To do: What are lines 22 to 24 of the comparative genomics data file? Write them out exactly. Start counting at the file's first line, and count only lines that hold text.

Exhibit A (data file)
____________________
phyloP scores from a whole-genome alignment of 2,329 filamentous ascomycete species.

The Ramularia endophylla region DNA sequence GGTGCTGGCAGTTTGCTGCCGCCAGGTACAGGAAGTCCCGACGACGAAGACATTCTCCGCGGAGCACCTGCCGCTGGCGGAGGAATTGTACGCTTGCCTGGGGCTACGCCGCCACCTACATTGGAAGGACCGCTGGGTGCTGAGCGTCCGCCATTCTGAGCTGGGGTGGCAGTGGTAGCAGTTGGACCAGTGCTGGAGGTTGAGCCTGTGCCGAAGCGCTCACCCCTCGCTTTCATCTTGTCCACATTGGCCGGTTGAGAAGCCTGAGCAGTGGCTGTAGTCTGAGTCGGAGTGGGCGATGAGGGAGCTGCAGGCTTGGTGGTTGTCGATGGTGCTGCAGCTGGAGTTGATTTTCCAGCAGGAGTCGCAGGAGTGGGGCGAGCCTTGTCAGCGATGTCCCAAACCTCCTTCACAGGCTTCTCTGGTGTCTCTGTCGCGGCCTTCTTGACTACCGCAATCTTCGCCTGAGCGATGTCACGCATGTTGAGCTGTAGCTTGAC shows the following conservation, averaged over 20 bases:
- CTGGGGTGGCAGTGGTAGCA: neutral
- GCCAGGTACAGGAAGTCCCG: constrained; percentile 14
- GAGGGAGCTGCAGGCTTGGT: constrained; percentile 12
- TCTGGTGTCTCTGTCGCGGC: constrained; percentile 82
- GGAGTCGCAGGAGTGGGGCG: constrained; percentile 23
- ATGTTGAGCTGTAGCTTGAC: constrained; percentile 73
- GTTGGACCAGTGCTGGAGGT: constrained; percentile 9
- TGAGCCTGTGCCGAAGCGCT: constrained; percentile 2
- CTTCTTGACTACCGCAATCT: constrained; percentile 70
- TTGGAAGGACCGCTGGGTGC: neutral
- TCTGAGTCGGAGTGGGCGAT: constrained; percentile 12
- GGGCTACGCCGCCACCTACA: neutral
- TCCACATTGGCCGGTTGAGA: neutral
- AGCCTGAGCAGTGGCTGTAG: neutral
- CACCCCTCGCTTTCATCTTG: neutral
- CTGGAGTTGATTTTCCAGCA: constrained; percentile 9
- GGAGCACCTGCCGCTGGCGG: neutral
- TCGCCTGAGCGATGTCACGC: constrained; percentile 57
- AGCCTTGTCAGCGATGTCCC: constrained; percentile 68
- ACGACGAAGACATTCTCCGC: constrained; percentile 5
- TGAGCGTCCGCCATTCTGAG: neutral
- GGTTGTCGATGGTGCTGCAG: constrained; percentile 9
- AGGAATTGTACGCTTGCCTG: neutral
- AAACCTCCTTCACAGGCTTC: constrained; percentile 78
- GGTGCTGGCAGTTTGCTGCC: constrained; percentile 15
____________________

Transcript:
- ACGACGAAGACATTCTCCGC: constrained; percentile 5
- TGAGCGTCCGCCATTCTGAG: neutral
- GGTTGTCGATGGTGCTGCAG: constrained; percentile 9